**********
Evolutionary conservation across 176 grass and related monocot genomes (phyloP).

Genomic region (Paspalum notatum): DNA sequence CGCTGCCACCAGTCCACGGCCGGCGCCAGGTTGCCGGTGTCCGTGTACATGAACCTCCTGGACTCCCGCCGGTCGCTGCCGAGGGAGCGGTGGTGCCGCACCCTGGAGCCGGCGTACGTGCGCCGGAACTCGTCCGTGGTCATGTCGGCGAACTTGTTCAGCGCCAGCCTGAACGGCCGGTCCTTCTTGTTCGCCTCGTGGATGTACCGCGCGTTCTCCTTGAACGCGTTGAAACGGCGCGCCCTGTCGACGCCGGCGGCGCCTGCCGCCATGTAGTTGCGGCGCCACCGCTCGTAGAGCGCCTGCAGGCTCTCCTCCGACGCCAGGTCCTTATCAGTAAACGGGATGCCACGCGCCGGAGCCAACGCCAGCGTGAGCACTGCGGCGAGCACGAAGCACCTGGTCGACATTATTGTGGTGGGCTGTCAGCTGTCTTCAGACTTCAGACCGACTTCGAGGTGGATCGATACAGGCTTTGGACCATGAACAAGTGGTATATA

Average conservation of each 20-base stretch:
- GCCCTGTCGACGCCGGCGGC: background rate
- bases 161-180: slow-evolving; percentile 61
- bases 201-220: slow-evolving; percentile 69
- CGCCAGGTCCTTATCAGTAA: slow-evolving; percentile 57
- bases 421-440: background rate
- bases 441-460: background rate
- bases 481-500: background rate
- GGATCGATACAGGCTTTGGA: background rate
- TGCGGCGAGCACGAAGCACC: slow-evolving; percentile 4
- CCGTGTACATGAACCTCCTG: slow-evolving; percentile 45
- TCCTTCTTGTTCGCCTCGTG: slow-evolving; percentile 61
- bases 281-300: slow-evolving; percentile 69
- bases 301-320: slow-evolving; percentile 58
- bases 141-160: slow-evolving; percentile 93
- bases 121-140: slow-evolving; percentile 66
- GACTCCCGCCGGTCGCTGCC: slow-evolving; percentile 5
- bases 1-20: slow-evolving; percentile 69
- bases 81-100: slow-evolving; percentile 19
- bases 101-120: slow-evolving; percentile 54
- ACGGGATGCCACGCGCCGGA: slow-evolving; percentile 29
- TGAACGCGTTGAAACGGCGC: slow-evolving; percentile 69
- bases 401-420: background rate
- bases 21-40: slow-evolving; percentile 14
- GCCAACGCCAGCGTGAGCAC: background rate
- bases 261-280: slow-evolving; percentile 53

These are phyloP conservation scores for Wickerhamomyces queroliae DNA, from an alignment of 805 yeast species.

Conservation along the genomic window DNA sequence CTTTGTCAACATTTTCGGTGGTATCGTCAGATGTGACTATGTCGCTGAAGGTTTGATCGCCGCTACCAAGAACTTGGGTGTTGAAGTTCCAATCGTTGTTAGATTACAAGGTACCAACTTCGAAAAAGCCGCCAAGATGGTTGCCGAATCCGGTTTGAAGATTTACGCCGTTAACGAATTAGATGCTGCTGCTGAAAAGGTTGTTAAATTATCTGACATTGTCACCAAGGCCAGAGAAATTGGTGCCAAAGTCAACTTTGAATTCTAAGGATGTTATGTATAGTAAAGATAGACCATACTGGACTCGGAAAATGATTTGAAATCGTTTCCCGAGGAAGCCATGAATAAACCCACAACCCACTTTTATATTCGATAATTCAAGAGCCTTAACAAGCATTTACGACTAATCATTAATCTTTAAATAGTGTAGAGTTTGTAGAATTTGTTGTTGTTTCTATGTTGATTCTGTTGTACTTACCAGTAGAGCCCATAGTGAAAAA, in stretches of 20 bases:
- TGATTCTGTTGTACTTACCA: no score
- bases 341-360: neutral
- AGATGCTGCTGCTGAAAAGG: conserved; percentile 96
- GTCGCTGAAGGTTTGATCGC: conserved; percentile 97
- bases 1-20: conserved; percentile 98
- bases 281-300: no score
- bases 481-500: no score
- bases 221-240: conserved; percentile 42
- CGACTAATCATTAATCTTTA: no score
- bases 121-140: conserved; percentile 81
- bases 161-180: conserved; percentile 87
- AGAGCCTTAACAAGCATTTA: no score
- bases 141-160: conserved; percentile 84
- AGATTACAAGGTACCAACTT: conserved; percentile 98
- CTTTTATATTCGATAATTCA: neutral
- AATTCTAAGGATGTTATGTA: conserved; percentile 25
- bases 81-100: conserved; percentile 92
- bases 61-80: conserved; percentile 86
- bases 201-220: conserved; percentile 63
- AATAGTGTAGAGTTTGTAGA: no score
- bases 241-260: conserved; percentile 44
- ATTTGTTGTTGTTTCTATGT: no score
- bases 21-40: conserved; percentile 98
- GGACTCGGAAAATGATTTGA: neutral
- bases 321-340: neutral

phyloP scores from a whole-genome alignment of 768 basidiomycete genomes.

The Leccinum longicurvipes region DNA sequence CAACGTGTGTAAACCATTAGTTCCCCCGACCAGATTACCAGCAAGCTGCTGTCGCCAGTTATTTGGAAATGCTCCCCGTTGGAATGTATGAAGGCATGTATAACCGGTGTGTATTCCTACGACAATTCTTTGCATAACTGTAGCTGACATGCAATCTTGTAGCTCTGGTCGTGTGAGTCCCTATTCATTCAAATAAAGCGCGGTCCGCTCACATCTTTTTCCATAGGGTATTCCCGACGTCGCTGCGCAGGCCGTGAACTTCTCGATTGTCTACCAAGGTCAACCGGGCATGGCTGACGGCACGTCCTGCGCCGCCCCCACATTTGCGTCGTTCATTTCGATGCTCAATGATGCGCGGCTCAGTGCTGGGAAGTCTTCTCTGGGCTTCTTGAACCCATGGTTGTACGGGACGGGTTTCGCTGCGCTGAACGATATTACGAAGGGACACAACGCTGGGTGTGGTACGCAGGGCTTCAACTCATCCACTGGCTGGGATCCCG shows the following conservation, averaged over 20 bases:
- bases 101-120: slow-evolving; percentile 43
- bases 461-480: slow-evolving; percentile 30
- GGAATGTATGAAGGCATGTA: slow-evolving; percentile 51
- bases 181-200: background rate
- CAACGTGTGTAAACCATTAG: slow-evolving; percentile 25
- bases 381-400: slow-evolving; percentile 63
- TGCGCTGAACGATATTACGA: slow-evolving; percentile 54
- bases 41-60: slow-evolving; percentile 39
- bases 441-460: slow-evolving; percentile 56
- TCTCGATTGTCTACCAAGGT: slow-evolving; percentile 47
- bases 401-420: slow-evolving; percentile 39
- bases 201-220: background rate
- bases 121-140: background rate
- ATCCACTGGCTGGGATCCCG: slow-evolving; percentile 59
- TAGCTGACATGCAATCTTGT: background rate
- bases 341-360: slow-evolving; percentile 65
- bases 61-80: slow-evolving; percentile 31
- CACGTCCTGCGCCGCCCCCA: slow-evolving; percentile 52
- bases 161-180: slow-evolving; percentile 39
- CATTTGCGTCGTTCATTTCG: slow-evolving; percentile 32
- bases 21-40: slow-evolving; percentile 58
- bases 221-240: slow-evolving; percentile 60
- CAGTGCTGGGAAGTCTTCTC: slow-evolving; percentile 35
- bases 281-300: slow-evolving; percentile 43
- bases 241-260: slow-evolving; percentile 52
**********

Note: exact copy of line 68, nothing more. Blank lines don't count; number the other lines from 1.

- bases 401-420: slow-evolving; percentile 39